Muhammad Akbar Malik, Muhammad Arif Tarar, Muhammad Usaid Qureshi, Muhammad Saeed, Muhammad Naseer, Tipu Sultan, Qurban Ali, Hamza Sardar Malik.
Parents perspective of childhood epilepsy in Punjab - Pakistan.
Pak Paed J Jan ;32(4):236-41.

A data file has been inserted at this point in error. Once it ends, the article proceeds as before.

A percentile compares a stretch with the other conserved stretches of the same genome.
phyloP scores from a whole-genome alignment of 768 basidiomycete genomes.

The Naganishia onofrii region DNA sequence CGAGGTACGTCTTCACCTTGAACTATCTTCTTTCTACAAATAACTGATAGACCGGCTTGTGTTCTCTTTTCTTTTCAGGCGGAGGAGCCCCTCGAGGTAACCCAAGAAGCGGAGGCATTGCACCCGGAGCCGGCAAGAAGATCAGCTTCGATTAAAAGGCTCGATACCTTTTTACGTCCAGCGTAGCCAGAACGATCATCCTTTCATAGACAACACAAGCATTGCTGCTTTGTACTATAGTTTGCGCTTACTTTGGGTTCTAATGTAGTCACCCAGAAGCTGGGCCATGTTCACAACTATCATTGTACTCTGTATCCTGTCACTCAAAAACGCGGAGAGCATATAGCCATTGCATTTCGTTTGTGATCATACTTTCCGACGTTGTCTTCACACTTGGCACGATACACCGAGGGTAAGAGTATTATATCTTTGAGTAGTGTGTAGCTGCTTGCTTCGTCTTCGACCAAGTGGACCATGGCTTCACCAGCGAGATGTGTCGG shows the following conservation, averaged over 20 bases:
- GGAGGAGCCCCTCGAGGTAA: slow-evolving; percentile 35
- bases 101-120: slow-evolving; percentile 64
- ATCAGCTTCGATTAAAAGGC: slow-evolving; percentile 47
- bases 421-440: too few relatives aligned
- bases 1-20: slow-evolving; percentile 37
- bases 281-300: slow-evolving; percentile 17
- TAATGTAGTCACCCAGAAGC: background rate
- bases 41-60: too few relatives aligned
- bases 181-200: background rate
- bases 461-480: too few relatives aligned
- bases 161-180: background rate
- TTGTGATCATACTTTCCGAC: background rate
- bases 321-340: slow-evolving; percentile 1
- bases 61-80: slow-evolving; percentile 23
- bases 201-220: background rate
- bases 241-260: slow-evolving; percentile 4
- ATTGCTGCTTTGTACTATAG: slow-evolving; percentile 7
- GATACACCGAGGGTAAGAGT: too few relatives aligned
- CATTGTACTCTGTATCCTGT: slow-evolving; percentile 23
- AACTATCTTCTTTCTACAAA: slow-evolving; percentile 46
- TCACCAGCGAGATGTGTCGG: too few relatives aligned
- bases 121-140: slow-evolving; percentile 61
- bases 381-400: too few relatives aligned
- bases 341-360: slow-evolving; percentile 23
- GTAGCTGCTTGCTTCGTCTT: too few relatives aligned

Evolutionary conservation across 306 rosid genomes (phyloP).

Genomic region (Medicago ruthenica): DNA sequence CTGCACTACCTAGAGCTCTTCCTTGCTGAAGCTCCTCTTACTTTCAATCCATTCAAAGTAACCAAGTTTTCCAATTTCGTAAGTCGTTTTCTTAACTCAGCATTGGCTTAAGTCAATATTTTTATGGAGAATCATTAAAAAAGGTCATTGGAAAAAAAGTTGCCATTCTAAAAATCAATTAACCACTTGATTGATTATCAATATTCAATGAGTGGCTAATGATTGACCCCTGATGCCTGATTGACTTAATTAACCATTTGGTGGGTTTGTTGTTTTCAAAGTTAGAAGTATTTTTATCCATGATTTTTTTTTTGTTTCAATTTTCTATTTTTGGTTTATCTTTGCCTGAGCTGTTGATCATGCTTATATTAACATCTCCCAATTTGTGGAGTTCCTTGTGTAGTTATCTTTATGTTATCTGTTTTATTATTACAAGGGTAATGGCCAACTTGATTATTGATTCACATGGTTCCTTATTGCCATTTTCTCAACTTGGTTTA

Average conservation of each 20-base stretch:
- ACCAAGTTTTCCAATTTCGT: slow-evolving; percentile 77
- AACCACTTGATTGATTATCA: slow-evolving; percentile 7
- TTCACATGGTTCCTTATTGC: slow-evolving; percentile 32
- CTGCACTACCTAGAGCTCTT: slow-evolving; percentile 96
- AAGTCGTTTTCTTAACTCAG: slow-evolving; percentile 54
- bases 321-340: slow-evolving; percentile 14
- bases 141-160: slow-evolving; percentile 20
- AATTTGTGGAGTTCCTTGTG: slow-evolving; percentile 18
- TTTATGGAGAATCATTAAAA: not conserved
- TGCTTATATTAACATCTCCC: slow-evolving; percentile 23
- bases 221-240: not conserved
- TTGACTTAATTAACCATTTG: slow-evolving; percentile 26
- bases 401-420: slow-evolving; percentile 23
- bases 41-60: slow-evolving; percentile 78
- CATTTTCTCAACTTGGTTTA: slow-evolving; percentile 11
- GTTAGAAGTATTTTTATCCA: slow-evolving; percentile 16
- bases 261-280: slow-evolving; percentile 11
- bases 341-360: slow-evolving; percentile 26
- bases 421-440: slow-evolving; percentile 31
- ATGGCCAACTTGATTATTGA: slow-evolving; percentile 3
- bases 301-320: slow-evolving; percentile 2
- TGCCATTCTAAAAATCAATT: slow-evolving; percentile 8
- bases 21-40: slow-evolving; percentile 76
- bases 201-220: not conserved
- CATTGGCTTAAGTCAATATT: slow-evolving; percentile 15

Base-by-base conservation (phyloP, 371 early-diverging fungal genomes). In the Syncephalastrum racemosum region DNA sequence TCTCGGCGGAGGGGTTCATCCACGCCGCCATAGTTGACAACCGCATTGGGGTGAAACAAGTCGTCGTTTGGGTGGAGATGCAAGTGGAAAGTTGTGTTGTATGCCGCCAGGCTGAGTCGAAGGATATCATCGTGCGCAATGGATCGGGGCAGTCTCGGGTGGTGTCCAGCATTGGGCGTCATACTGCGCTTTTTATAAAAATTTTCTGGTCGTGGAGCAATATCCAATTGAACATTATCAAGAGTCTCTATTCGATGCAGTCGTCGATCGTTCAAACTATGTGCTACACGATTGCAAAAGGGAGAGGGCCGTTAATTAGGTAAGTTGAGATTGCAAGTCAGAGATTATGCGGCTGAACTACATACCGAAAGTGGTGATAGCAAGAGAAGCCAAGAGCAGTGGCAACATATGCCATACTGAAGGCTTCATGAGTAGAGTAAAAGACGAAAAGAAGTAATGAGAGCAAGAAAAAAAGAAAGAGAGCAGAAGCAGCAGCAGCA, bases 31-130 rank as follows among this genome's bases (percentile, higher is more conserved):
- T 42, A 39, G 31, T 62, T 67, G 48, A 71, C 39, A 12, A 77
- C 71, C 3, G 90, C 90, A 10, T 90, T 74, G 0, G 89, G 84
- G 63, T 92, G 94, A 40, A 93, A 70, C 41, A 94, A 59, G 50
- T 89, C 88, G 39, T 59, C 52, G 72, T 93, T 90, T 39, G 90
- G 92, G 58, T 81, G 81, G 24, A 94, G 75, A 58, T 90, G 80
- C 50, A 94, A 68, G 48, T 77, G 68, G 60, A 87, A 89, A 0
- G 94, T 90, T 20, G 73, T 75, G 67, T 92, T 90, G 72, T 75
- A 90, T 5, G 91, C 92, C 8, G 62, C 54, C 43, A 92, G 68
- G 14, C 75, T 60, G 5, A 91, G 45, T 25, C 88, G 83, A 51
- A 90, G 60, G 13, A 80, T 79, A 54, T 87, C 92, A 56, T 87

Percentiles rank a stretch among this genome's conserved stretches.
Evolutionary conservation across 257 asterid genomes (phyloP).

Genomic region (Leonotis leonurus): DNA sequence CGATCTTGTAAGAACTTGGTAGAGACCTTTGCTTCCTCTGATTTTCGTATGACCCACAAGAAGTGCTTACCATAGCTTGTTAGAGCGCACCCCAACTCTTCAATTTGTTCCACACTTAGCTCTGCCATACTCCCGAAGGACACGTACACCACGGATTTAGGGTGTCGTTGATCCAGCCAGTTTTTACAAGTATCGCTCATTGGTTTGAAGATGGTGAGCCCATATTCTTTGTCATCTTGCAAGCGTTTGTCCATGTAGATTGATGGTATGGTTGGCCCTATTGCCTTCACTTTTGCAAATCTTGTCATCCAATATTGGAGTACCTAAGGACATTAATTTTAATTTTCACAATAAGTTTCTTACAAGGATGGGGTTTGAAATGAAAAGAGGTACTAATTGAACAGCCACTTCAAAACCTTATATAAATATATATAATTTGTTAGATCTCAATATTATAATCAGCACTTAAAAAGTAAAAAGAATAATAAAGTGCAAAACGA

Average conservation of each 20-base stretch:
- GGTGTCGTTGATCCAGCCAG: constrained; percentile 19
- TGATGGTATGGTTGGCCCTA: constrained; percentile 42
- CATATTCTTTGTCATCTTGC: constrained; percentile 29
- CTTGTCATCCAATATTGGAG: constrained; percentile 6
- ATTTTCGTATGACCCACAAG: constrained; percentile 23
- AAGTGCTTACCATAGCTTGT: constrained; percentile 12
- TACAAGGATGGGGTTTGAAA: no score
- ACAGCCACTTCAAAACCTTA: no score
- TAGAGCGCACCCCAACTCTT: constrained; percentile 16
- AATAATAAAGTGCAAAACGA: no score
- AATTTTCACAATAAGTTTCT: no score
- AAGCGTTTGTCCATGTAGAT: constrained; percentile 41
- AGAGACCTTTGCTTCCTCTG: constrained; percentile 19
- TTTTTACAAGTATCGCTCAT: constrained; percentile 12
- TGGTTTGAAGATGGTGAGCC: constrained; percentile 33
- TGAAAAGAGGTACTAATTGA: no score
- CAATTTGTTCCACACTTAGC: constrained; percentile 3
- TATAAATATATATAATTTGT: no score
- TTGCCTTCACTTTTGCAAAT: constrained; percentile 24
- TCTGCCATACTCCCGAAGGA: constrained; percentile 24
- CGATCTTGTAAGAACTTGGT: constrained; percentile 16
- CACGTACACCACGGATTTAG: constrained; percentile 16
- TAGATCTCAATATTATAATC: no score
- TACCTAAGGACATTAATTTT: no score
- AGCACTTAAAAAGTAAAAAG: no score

In order to develop effective awareness campaigns for efficiently designed health provision projects around childhood epilepsy issues, it is important to understand society’s attitude towards children with epilepsy. Aims and Objectives: Aims: The aims of this study were to; 1) contribute information on the needs of parents having epileptic children, 2)develop a better community understanding of needs and capacity of children with epilepsy, 3) improving community understanding is a long term strategy to which the recommendations of this project will contribute. Objectives: 1) The research was conducted with specific objectives to :1) identify the areas in which parents having epileptic children feel stigmatized and their condition misunderstood , 2) identify the services for children with epilepsy and distinguish the current unmet needs. Material and Methods: A descriptive questionnaire based empirical study was conducted at the neurology centre of a tertiary care paediatric hospital from July, 2007 to February, 2008. Parents of 400 epileptic children were randomly selected and interviewed evaluating their knowledge, attitude and practice regarding childhood epilepsy. Results: More than 90% belonged to poor socioeconomic class .The median age at the time of interview was 28 yrs; with a range of 18years to 56 years ,with 65% having primary education or higher. Thirty percent believed that they were well informed about the disease. Only 5% knew the exact mechanism of seizures. Eighty percent believed epilepsy impaired learning ability as well as working capacity. Ninety percent objected their children marrying a person with epilepsy. Up to 36%, even in this study group still believed seizures were associated with evil spirits. Conclusion and Recommendation: There are still a number of false beliefs and discrimination against children with epilepsy prevalent in the community. A community awareness initiative should be developed focusing diverse cultural and linguistic cultures to improve provision of medical and social services to families with epileptic children

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